Genome sequencing of the extremophile Thermus scotoductus SA-01 and expression of selected genes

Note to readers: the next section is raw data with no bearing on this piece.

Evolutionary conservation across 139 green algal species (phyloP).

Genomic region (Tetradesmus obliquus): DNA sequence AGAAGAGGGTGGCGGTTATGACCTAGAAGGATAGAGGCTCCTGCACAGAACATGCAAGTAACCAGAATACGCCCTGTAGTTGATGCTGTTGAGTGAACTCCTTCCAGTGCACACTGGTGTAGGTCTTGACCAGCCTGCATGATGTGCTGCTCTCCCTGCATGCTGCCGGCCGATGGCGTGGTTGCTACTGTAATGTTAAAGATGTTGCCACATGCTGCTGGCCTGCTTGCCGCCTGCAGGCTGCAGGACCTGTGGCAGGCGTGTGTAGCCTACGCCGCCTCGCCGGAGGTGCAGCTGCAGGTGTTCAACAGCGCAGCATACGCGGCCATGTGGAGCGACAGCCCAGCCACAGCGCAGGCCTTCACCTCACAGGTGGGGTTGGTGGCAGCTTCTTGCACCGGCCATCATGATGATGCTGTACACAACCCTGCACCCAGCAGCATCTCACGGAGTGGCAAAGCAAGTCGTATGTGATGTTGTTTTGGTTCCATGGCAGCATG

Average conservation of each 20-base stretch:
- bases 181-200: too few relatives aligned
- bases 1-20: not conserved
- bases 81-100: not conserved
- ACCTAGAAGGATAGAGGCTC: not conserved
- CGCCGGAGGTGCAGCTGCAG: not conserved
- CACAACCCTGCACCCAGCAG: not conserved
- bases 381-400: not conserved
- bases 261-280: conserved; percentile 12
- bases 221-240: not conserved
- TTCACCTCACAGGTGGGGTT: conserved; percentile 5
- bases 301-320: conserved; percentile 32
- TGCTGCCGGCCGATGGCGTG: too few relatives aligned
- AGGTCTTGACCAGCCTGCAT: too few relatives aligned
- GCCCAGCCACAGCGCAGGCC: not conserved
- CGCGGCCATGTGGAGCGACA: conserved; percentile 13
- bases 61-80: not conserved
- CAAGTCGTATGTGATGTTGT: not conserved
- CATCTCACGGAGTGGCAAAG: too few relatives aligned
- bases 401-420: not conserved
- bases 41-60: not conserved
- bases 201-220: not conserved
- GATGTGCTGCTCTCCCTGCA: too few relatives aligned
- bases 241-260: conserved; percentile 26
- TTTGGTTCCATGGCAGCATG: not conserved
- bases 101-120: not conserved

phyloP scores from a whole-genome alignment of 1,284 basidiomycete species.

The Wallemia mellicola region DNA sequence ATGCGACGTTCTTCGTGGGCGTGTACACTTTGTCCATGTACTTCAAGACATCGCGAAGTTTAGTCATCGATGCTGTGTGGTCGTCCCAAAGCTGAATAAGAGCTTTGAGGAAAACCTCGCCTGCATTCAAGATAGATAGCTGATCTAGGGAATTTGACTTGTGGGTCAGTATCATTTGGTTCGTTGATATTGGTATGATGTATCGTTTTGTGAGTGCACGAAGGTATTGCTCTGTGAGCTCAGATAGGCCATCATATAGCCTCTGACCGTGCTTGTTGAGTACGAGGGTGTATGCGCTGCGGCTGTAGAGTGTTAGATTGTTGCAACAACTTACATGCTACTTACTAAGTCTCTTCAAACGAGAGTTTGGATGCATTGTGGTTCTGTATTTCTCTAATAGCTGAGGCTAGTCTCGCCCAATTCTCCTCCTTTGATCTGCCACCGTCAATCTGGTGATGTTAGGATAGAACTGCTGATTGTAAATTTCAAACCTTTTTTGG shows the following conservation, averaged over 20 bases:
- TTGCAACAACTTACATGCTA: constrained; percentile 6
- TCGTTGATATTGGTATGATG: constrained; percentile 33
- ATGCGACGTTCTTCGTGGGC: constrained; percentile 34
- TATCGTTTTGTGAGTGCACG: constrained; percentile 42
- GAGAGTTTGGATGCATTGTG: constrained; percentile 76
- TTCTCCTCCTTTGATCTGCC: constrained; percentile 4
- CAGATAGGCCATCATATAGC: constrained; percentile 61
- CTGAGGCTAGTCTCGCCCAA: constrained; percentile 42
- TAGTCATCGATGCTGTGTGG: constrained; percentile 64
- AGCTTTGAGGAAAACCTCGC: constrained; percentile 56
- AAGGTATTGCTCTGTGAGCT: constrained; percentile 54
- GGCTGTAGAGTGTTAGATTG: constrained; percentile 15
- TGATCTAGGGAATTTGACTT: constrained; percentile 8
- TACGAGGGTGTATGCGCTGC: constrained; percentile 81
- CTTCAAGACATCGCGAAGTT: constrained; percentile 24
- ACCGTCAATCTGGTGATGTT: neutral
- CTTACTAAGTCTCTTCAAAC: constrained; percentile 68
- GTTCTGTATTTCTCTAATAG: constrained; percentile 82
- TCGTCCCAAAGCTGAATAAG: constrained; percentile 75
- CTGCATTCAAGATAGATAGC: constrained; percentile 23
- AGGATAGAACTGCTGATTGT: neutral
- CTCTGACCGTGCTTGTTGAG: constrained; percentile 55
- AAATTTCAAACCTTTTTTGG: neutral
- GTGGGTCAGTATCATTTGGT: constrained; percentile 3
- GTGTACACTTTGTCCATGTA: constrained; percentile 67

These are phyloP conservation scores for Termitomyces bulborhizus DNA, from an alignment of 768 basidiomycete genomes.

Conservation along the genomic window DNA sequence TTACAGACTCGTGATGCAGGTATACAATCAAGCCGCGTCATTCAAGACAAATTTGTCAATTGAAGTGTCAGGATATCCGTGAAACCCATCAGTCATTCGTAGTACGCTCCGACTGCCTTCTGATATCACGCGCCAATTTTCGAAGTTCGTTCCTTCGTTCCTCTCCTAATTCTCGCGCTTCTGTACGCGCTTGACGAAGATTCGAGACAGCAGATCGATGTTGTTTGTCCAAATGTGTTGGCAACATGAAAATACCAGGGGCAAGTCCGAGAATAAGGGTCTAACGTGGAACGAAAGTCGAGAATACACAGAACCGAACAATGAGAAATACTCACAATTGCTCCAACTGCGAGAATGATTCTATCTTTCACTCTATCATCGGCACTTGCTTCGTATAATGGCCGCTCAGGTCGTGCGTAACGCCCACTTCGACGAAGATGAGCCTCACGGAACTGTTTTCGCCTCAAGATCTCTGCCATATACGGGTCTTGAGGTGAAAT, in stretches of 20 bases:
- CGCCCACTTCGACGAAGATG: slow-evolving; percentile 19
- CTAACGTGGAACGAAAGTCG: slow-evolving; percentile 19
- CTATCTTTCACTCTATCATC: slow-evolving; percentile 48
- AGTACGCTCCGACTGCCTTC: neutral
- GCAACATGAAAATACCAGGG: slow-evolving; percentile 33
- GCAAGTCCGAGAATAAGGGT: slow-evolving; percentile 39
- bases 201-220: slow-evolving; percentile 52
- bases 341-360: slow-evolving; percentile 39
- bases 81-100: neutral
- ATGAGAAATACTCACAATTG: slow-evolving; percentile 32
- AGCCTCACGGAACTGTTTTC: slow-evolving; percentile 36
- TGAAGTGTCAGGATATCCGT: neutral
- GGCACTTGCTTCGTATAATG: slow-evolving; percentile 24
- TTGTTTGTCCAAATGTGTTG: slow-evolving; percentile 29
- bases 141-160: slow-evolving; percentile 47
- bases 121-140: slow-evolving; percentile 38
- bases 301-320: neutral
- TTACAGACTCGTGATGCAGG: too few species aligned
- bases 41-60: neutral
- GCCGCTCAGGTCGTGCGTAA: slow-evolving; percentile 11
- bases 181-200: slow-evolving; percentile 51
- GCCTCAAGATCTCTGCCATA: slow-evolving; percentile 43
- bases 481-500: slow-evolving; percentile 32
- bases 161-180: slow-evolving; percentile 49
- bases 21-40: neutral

Thermus scotoductus SA-01 is an extremophile that was isolated from groundwater samples at 3.2 km depth in a South African gold mine and has previously been shown to grow using nitrate, Fe(III), Mn(IV) or Sº as terminal electron acceptors and to be capable of reducing Cr(VI), U(VI), Co(III) and the quinone-containing compound anthraquinone-2,6-disulfonate. This study reports the sequencing of the T. scotoductus SA-01 genome using a strategy involving the GS20 and FLX pyrosequencing, which is a novel, rapid method of high-throughput sequencing, as well as Sanger technology. The GS20 and FLX pyrosequencing data was assembly into 35 contigs using the Newbler Assembly software. Mapping attempts using various software against the reference strain T. thermophilus, proved unsuccessful due to low levels of synteny and extensive rearrangement noticed between the two organisms. After using various strategies to close the gaps between the 35 contigs with Sanger sequencing, the complete chromosome sequence was obtained. The genome consists of a 2 346 803 bp chromosome and a plasmid, which could not be closed with all sequencing attempts. The draft plasmid sequence consists of 8 383 bp with about 65% in agreement with the chromosome sequence. Automatic annotation of the complete chromosome and draft plasmid sequence performed by TIGR (J. Craig Venter Institute formerly known as The Institute for Genome Research) revealed the presence of 2482 and 12 ORFs, respectively. ORF correction was performed using the Artemis software package. Manual annotation was performed using the ERGO Tool software on half of the genome using various public databases and criteria. BLAST results of the plasmid sequence against the chromosome show that four ORFs present on the draft plasmid are also present in an identical copy (one or more than one copy) on the T. scotoductus SA-01 chromosome, providing evidence of genetic exchange between the chromosome and the extrachromosomal element. Comparative genome analysis was done using strains that are related (3 genomes) to T. scotoductus, isolated from a South African goldmine (1 genome) and metal reducing organisms (2 genomes). Using this data, analysis of metabolism and thermophily of T. scotoductus SA-01 could be comparatively elucidated as well as determining the orthologous gene content. The complete chromosome and draft sequence of T. scotoductus SA-01 not only provides valuable basic data in terms of the organism’s lifestyle and capabilities but is also consists of many genes of potential interest for biotechnological applications. Due to its thermophilic nature, T. scotoductus SA-01 would contain many thermostable enzymes, which possess qualities that make them more robust and better suited for use in molecular applications. The DNA polymerase I and single stranded DNA binding (SSB) protein was chosen for expression studies for their potential use in a PCR reaction. A partially purified DNA polymerase I protein was obtained; however the protein was found to be non-functional in a PCR. Expression of the SSB was performed, but the protein could not be purified for further analysis. Obtaining expression at higher levels and complete protein characterization would be required in order to understand the capabilities of these proteins.